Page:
Care of the product Entirely the responsibility of the user – the user has an incentive to take good care of the product to extend its life.     + Whether something which is not owned is more or less likely to be cared for than something owned outright, seems to be culturally dependent.     ?
Preventive maintenance (if necessary) Unlikely to happen – especially in Africa! (Conflicts with the row above!) -   - Supplier will have to ensure this happens, to retain value of his asset - he will have to cover the cost of this   - +
Competition Wide selection of competing suppliers + -   Locked in to the supplier for the term of the contract - +  
Adding electricity supply capacity to the system Purchase upgrade.  If no upgrade path, may need to partially recover cost of original system by sale as secondhand -     Sign amended agreement with service supplier +    
Acquiring new appliances Purchase from retail supply chain, like grid appliances – wide choice, latest features. + -   Select only from options available from system supplier. Sign amended agreement. - +  
Compatibility between supply and appliances Compatibility issues likely unless standards developed and system capacity understood -     Supplier takes responsibility for compatibility/capacity issues and upgrades system if necessary +    
Creation of type approval standards Essential to guarantee compatibility (some additional technology may also be required) + -   Desirable to improve system reliability and safety - but the type approval process is expensive and slow. Also wide compatibility encourages theft or sale of appliance. + -  
Creation of quality assurance standards Will increase the product lifetime and product safety.  Compliance is expensive, but an approval mark will give the consumer confidence of this. + -   Will reduce maintenance costs, but initial compliance is expensive and time-consuming - so short term loss, long term gain   ?  
Appliance is damaged Pay for repair, or write off, and buy new replacement - +   Service supplier replaces.  What happens if neglect or abuse is suspected? + -  
Appliance is stolen Pay for replacement.  (Insurance might be offered) - +   Service supplier replaces - but may charge purchase price.  What happens if supplier suspects carelessness or sale of the appliance? ? ?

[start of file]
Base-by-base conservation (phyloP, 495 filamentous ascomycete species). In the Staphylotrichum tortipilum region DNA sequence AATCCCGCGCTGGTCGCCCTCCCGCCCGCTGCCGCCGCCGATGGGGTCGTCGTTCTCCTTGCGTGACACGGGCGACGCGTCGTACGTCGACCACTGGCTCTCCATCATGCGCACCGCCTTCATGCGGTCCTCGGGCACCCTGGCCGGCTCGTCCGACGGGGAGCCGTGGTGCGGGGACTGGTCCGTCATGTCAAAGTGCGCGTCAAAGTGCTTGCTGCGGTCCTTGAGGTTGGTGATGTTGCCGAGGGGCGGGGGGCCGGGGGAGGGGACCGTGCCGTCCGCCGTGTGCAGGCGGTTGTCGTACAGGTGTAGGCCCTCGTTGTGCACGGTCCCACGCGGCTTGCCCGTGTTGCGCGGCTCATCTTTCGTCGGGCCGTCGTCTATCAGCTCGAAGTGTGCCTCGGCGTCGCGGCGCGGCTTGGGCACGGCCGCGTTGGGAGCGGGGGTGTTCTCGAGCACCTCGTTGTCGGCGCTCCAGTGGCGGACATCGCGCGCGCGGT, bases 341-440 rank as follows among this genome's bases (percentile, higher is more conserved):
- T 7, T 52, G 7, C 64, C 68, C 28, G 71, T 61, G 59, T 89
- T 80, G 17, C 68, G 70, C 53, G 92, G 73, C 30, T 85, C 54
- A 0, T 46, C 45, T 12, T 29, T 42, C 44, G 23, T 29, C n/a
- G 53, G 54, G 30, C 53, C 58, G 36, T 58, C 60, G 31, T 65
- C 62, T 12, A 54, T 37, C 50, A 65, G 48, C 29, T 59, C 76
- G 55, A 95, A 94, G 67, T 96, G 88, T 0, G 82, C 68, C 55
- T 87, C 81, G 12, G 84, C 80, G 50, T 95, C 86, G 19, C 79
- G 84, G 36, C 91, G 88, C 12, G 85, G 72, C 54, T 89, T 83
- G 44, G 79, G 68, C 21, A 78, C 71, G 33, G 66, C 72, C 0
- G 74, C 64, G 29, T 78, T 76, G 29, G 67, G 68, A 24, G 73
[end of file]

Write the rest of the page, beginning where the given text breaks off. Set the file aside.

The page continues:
Appliance repair A repair service market may be created.  Some products may be impossible to repair – and it will cost money to find this out. - +   Service supplier will need a repair shop.  Users will have to be willing to accept a secondhand unit. - - +
End of life User must dispose of product – any recycling mechanism must be organised separately.     - Supplier –may- take responsibility for recovery of the product.  With a small number of product variations, recycling is easier.   - +
Supplier closes down, or focuses business elsewhere Utility continues as long as system continues to work. +     Situation unclear – system may stop working completely ?    
User loses source of income Utility continues as long as system continues to work. +     User defaults.  System stops working or is recovered by supplier. -    
  TOTALS
    Advantageous to   Advantageous to
  Capital Purchase Cust-
omer
Sup-
plier
Envi-
ron-
ment
Service (PAYG) Cust-
omer
Sup-
plier
Envi-
ron-
ment
Advantageous 6 4 1 Advantageous 5 3 4
Disadvantageous 10 4 3 Disadvantageous 5 8 0
The devil is in the detail 1 0 0 The devil is in the detail 3 3 1

Conclusions

Capital purchase is bad for the consumer, OK for the supplier, and bad for the environment.

Pay-As-You-Go may be OK for the consumer if the fine print is OK, is a net disincentive to the supplier, but good for the environment.

You can of course argue that this is an extreme simplification, and of course it is, but you may still find useful as I have done, in helping you to marshal the arguments one way and the other, and give you a checklist of factors to consider when making your choices. 

Chris Moller, MA, C.Eng, MIET, The Open University, Cambridge, UK, May 2016.